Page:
StreetwearTalk’s BrandWatch series is our showcase of some of the best that the indie fashion world has to offer. This installment has our spotlight on SSAP NYC and its unique fusion of Thai fabrics and Western fits.
As the cultural melting pot of the US, New York City is one of the most important cities in fashion. With people from all walks of life converging on the Big Apple, big ideas are sure to come around. Public School, Eleen Halvorsen, and Vera Wang are just a few names born from the diverse culture of NYC. Another name worth adding to this list is Thai designer Mel Sangsomsap.
Far from Home
Born and raised in Bangkok, Thailand, a young Mel Sangsomsap would leave her home country to pursue a career in fashion design. Designing clothes for fashion giant UNIQLO would give her critical knowledge of the inner workings of the fashion industry.
Mel would later launch SSAP NYC in 2012 with a debut collection of casual unisex streetwear. While her brand had a lukewarm reception in its first two years, unsustainable production costs and a desire to bring her talents back to her homeland would take Mel and her brand to Bangkok in 2014.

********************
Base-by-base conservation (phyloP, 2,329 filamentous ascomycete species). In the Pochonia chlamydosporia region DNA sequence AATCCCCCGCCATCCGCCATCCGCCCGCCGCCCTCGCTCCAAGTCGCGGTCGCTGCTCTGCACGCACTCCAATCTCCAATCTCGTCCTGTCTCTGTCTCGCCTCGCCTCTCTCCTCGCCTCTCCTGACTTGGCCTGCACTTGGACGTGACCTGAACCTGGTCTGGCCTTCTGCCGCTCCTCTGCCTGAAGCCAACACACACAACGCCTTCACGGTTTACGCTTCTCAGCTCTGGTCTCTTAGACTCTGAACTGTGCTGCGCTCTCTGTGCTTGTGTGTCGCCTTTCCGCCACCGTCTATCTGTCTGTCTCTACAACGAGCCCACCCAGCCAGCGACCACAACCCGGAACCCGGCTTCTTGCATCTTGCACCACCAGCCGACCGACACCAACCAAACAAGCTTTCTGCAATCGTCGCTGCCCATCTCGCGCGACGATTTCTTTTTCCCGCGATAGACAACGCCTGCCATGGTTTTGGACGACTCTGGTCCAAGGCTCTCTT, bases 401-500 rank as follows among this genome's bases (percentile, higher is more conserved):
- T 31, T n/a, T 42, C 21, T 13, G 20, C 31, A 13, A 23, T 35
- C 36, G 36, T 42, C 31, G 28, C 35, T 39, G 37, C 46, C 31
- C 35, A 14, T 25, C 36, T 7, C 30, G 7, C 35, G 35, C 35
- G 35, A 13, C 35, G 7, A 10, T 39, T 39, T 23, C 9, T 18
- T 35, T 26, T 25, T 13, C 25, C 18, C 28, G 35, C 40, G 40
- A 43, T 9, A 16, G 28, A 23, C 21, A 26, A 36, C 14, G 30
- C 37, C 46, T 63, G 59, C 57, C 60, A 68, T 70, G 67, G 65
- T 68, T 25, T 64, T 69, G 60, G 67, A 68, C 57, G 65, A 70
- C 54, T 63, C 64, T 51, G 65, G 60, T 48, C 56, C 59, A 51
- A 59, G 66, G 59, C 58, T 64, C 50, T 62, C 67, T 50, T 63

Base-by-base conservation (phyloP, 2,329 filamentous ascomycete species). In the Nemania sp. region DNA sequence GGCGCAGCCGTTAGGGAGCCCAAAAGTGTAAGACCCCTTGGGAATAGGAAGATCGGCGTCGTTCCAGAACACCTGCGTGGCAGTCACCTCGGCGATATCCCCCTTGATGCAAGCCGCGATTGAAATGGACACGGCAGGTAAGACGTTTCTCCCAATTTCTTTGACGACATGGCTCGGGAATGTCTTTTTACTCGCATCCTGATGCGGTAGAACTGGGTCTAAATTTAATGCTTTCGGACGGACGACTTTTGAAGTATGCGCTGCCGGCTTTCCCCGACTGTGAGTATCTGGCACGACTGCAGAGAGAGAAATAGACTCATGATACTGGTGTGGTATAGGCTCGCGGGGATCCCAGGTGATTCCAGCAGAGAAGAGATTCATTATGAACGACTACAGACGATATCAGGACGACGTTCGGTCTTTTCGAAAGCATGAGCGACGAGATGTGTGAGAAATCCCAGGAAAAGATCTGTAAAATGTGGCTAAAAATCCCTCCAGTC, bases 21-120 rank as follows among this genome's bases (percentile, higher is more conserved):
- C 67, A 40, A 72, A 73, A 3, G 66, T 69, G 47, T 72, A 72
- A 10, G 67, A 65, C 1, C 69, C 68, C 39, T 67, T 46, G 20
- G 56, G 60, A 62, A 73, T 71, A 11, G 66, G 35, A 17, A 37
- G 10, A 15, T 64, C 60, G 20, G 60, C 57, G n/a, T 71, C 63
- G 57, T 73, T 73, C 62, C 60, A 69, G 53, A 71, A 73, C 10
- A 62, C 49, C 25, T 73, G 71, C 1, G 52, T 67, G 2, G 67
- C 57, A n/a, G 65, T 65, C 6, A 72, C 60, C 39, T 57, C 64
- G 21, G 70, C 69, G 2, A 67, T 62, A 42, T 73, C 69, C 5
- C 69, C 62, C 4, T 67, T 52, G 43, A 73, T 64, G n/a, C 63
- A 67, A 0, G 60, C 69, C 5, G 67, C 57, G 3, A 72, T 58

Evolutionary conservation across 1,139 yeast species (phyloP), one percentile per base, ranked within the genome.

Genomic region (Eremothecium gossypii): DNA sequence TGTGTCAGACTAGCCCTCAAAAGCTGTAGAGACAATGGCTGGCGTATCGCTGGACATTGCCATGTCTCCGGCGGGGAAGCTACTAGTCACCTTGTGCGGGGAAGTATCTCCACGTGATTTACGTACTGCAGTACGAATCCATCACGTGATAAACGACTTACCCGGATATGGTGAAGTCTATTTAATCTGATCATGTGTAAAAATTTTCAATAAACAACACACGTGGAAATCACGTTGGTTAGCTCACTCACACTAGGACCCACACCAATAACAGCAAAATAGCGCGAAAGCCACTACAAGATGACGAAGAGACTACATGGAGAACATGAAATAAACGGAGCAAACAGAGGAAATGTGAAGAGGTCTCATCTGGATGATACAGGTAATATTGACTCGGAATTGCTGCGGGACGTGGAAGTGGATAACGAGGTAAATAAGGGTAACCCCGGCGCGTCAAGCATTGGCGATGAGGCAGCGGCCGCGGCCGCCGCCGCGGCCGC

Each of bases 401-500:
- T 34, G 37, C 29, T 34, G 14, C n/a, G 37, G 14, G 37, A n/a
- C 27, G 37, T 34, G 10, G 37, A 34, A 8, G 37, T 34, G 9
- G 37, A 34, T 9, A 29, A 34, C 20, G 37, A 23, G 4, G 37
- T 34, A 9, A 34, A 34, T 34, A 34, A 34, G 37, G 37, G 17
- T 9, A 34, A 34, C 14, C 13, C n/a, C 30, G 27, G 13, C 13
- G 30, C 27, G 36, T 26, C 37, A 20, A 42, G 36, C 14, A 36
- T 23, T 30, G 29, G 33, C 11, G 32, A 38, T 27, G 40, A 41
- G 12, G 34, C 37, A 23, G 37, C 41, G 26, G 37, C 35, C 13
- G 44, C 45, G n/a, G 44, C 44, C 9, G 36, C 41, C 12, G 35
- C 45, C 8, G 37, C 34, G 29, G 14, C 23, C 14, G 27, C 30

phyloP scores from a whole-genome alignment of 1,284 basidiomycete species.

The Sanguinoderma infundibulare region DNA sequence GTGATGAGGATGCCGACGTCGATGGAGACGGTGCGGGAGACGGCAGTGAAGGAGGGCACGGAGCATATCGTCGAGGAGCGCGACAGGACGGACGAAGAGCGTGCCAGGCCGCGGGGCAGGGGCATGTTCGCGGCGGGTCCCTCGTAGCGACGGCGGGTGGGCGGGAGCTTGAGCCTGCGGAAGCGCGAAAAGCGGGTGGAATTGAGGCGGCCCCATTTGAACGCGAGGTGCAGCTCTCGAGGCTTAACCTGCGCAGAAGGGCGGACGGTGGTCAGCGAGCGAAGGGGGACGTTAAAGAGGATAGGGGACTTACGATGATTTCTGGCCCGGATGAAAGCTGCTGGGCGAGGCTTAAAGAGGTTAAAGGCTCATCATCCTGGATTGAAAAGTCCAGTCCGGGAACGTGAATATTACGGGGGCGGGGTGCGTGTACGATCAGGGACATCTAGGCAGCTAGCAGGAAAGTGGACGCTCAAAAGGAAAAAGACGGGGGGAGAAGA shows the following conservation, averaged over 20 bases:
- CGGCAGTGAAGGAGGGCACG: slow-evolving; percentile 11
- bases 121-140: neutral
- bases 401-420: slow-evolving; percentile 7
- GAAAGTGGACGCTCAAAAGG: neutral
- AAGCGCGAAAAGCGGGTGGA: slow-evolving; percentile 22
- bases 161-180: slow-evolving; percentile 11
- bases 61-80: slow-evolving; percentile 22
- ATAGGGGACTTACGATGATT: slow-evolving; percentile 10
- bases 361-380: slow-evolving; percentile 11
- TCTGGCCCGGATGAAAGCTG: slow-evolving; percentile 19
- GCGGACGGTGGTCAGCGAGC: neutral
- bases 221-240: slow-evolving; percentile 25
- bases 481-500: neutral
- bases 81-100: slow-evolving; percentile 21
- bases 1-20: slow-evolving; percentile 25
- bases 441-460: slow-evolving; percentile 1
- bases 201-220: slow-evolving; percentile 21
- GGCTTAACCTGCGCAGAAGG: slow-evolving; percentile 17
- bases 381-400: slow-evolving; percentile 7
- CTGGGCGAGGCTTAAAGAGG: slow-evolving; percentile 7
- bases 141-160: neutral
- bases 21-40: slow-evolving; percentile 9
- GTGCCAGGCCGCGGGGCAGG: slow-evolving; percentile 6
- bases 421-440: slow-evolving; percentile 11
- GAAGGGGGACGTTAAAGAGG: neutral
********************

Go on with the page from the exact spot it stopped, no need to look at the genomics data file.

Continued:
Bringing SSAP back to Thailand has left an impact on its direction in more ways than one. A noteworthy example is their FW 2016 collection titled “The Sakol Project”. Made in partnership with local fabric makers from Sakolnakorn, pieces from the Sakol Project showcase handwoven cottons and denims dyed with a generations-old process using natural indigo grown in the region.
After the commercial success of the Sakol Project, Mel Sangsomsap has ventured into new horizons for her new designs. Her latest “Nothing Is Everything” collection taps into the Buddhist philosophy that pervades her native Thailand. Workaday silhouettes like button-up shirts are treated with sophisticated streetwear cuts, drawing from the designer’s roots unlike anything else.
At this point, the SSAP story has come full circle. Just as New York street fashion was brought back to Thailand, traditional Thai garment making would make its way back to New York and beyond.
Let us know what you think of SSAP’s unique Thai-American fusion in the comments. And stay tuned to StreetwearTalk for more indie fashion showcases like this one.